“Do you want to be on the side of Dr. King or George Wallace?” stuttered the president. “Do you want to be on the side of John Lewis or Bull Connor? Do you want to be on the side of Abraham Lincoln or Jefferson Davis?” For the record, Wallace, Connor and Davis were all Democrats.
So is West Virginia Sen. Joe Manchin. Today, perhaps, Democrats should be asking themselves: “Do you want to be on the side of Sen. Manchin or Sen. Byrd?” The right answer might surprise them.
January 19, 2022
The photo of U.S. Rep. Alexandria Ocasio-Cortez (D-N.Y.) dining happily with her beau outdoors in South Beach just before the New Year confirmed what Floridians already knew: Florida had emerged as an international symbol of sanity and liberty. “Welcome to Florida, AOC!” Team DeSantis tweeted. “We hope you’re enjoying a taste of freedom here in the Sunshine State thanks to @RonDeSantisFL’s leadership.”
In his State of the State address on Tuesday, Gov. DeSantis reiterated the theme. “Together,” he said, “we have made Florida the freest state in these United States. While so many around the country have consigned the people’s rights to the graveyard, Florida has stood as freedom’s vanguard.”
The Florida gubernatorial election of 2018 may well prove to have more impact on the history of the nation than the 2020 presidential election.
There was nothing inevitable about Florida’s emergence as a vanguard of freedom. A photo out of South Beach in the COVID-panicked month of March 2020 reminded Floridians of the bullet they had dodged just a year earlier. There, in a Miami Beach hotel room, lay popular Florida Democrat Andrew Gillum — on the VP short list for every White presidential candidate — naked and incoherent among a sea of meth bags. Gillum’s “date,” a White male stripper in even worse shape, lay nearby. The charming “family man” had a lot of ’splainin’ to do.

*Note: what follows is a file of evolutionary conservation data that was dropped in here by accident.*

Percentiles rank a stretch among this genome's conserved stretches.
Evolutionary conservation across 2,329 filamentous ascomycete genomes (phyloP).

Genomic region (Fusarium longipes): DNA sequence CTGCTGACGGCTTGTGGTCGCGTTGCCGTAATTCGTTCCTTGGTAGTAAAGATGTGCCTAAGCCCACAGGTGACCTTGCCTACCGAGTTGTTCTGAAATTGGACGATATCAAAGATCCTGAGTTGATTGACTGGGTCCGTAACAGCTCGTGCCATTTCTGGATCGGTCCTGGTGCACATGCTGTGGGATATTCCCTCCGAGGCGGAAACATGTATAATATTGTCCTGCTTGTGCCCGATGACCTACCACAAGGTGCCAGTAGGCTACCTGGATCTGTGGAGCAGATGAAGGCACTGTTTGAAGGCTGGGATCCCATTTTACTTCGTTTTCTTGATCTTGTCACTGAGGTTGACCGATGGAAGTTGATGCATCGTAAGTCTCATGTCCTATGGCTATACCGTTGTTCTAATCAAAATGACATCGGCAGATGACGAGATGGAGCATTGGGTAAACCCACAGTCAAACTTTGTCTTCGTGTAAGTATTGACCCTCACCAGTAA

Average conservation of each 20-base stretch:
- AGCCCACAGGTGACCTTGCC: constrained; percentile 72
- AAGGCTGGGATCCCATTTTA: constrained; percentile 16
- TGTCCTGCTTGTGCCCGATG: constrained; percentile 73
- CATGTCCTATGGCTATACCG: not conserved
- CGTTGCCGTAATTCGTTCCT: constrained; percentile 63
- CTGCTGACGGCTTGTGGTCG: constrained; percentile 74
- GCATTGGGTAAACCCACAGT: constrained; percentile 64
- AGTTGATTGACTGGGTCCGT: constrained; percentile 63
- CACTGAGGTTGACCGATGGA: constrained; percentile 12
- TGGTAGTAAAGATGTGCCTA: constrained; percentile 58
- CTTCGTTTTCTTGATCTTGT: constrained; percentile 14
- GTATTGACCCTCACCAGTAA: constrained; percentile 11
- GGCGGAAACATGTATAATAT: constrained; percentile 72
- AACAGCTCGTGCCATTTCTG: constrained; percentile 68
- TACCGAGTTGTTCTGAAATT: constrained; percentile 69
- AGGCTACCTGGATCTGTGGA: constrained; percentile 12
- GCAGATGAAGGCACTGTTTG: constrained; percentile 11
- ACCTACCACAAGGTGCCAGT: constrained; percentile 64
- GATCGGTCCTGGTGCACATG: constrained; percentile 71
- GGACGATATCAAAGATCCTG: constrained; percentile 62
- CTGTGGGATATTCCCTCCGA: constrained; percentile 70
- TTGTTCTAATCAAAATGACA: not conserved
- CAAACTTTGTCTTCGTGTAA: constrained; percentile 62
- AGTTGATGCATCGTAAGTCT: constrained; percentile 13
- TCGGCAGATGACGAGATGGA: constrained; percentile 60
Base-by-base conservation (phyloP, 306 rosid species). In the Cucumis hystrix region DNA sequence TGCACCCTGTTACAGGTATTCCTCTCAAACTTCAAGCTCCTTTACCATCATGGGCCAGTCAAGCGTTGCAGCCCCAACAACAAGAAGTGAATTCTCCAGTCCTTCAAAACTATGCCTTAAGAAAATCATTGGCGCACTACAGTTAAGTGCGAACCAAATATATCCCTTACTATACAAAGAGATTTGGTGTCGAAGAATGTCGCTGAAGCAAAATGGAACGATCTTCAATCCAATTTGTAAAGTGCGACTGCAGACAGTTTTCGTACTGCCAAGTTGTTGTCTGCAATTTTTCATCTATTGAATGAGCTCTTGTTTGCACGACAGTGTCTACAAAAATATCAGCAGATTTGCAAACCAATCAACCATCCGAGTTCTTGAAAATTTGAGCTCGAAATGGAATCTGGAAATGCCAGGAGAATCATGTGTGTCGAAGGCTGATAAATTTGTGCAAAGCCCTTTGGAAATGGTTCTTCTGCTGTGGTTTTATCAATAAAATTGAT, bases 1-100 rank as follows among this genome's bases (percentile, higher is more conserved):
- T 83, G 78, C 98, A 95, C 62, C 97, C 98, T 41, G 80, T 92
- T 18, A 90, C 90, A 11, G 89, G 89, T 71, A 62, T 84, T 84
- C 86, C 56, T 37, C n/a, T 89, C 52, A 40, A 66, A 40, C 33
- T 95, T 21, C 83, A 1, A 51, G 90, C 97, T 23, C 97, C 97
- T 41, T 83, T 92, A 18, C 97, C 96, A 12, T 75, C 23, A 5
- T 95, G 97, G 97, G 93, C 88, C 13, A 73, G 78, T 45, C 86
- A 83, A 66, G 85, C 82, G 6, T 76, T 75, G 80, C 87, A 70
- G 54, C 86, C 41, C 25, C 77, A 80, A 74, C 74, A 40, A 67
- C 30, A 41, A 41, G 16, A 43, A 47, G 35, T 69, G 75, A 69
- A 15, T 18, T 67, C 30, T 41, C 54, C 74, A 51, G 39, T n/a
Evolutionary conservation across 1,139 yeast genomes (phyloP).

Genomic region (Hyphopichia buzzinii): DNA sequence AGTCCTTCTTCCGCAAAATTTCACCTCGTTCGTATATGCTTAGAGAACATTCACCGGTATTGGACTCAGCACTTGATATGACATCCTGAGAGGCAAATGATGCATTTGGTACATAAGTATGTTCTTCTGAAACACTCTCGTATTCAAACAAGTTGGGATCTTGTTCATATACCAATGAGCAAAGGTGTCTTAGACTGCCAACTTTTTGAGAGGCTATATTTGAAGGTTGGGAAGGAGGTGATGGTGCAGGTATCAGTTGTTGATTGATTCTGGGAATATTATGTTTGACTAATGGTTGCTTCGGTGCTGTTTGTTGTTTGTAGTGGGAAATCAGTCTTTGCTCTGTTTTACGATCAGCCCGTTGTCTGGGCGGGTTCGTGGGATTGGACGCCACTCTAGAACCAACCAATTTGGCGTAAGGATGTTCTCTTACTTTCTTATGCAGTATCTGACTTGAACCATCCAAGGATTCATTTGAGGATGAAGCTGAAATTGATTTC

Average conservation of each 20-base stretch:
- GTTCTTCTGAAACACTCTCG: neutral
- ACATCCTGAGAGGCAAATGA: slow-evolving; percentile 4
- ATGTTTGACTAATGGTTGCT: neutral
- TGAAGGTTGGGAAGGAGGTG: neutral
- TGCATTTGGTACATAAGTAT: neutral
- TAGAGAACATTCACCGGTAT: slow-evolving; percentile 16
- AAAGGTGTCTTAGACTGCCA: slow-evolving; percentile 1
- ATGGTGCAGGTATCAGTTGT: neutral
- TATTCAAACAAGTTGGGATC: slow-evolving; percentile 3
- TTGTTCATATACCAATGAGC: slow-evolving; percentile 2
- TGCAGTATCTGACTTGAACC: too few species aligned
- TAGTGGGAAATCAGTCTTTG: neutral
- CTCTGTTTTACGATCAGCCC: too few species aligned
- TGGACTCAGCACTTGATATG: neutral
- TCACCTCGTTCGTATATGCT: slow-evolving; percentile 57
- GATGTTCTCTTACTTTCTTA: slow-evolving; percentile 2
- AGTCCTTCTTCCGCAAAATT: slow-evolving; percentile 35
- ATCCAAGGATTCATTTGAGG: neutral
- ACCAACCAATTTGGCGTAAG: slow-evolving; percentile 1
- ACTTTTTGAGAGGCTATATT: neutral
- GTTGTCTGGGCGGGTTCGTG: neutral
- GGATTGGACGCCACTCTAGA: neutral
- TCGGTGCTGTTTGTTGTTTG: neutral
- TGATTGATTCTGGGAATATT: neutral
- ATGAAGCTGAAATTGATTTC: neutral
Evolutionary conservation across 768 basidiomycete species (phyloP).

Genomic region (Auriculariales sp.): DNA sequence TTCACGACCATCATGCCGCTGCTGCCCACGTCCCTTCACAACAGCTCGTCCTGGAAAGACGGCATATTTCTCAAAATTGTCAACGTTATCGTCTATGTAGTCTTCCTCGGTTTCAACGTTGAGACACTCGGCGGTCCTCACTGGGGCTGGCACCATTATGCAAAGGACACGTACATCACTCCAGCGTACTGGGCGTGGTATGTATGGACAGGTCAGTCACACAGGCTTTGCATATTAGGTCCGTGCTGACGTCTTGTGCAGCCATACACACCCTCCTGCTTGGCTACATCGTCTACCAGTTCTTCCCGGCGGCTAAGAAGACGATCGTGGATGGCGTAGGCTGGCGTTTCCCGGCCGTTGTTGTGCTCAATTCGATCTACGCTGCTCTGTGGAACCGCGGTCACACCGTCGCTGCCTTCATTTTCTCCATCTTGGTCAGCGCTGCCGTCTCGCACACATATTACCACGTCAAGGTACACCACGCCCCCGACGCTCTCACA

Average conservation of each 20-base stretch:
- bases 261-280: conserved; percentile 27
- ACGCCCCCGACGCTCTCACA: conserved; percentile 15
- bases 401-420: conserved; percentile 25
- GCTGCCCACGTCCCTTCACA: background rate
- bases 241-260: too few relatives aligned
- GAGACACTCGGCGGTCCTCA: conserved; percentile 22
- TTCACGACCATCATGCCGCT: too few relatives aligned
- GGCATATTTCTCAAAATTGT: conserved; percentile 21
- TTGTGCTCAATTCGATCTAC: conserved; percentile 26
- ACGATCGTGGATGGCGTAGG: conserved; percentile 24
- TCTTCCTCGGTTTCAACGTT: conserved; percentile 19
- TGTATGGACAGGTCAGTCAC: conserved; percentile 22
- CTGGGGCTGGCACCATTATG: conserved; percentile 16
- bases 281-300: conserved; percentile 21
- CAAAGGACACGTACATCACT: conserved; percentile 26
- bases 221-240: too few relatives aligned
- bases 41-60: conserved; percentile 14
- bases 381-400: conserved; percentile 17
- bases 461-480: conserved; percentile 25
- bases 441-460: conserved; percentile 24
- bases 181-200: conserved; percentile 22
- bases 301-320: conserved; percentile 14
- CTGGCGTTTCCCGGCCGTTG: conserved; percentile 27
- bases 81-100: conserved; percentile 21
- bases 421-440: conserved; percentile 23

My source on this story is an unusual one. I refer here to mob hitman and labor organizer, Frank Sheeran, the central figure in Charles Brandt’s non-fiction saga, “I Heard You Paint Houses.”
When the book was published in 2004, the media took little or no notice of Sheeran’s revelations about Joe Biden, then a U.S. senator from Delaware. When the “Irishman,” the movie version of the book, was produced in 2019, the Biden material did not make the cut.
Ironically, as shall be seen, the 1972 incident in question prefigured in a low-tech way the high-tech shenanigans that got Biden nominally elected president nearly 50 years later.
Merriam-Webster defines “insurrection” as “an act or instance of revolting against civil authority or an established government.” This being so, the one real insurrection within anyone’s memory was hatched on Jan. 5, 2017.
The conspirators met in the White House on that day to plot a quiet coup against President-elect Donald Trump. Presiding was President Barack Obama. Joining him was his national security team including all the usual suspects: the FBI’s Jim Comey, the CIA’s John Brennan, Vice President Joe Biden, National Security Adviser Susan Rice, Director of National Intelligence James Clapper and Acting Attorney General Sally Yates.
Following the meeting, Obama asked Yates and Comey to stick around along with Rice, his trusted scribe and factotum. Obama had a reason for singling out Comey and Yates. Unlike the others, they were staying on in their jobs.
“Growing up, I was told that a woman cannot pursue a man’s job,” a woman says in an FBI recruitment video. “But I want to prove them wrong. Now that I’m here one of my primary goals is to help in the FBI effort to recruit more diversity, more women.”
For the last 30 years or more, under pressure from feminist groups, local police forces across the nation have been doing what the FBI is doing now: adjusting their standards to recruit more women. As the case of Brooklyn, Minnesota, police officer Kim Potter proved, however, feminists are quick to abandon the very women their propaganda has helped recruit.